With pitch-perfect honesty and heartwarming humor, this captivating debut explores marriage, motherhood, identity, and what it takes to love someone—family members, friends, or spouses—for life.
Former folk singer Helen Sear was a feminist wild child who proudly disdained monogamy, raising three daughters—each by a different father—largely on her own. Now in her sixties, Helen has fallen in love with a traditional man who desperately wants to marry her. And while she fears losing him, she’s equally afraid of abandoning everything she’s ever stood for if she goes through with it.
Meanwhile, Helen’s youngest daughter, Liane, is in the heady early days of a relationship with her soul mate. But he has an ex-wife and two kids, and her new role as a “step-something” doesn’t come with an instruction manual. Ilsa, an artist, has put her bohemian past behind her and is fervently hoping her second marriage will stick. Yet her world feels like it is slowly shrinking, and her painting is suffering as a result—and she realizes she may need to break free again, even if it means disrupting the lives of her two young children. And then there’s Fiona, the eldest sister, who has worked tirelessly to make her world pristine, yet who still doesn’t feel at peace. When she discovers her husband has been harboring a huge secret, Fiona loses her tenuous grip on happiness and is forced to face some truths about herself that she’d rather keep buried.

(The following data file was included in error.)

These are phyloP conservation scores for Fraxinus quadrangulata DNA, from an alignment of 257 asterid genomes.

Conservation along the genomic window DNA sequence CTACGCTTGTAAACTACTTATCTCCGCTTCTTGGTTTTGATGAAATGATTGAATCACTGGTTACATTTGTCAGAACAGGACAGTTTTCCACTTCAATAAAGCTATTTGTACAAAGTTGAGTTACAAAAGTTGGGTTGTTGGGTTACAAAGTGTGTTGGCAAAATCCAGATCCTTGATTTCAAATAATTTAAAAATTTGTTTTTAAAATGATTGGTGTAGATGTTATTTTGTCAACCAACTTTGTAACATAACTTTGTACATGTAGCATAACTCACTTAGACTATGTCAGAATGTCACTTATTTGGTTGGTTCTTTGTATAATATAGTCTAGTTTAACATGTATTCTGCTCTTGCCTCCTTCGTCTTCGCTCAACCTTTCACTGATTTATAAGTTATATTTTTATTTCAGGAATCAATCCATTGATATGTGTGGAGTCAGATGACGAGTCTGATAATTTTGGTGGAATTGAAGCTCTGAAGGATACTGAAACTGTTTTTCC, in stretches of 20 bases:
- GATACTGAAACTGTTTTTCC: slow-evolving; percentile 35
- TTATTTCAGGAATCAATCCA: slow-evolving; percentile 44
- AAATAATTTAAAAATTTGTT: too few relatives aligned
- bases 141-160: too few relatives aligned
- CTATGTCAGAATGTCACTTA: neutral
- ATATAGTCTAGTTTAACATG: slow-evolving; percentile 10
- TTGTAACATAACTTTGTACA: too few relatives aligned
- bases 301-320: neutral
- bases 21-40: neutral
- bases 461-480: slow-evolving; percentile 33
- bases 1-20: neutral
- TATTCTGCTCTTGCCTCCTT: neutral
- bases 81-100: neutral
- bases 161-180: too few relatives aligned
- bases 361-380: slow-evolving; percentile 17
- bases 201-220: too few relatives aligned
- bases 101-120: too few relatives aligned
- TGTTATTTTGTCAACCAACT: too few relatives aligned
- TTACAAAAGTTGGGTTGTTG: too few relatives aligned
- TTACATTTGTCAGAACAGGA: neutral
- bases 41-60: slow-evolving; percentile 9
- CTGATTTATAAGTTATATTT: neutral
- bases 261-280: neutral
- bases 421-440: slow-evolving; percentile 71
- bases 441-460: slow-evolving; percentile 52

Interweaving the alternating perspectives of Helen, her daughters, and the women surrounding them, “each new chapter brings a wise and tender look at single life, dating rituals, and marital unease” (New York Times bestselling author Jennifer Close). In this “absolute feat of storytelling” (bestselling author Grace O'Connell), Marissa Stapley celebrates the many roles modern women play, and shows that even though happy endings aren’t one-size-fits-all, some loves really can last for life.
The start of this book was good and I thought I was really going to enjoy reading it. Sadly, I got about half way and put the book down. I thought about going back to the book and starting reading it again but realized that I had no real interest in reading anymore. The three sisters and their mother, Helen did not captivate me with their lives. The only one that kind of did was Liane. I found the rest of them drab. Plus, instead of letting me savor the three sister's stories, the author felt the need to rush the story along with lots of details and secondary characters and voices. If the author had slowed the story down some and did not interject all of the other voices, this book would have been way better. I did see promise in it.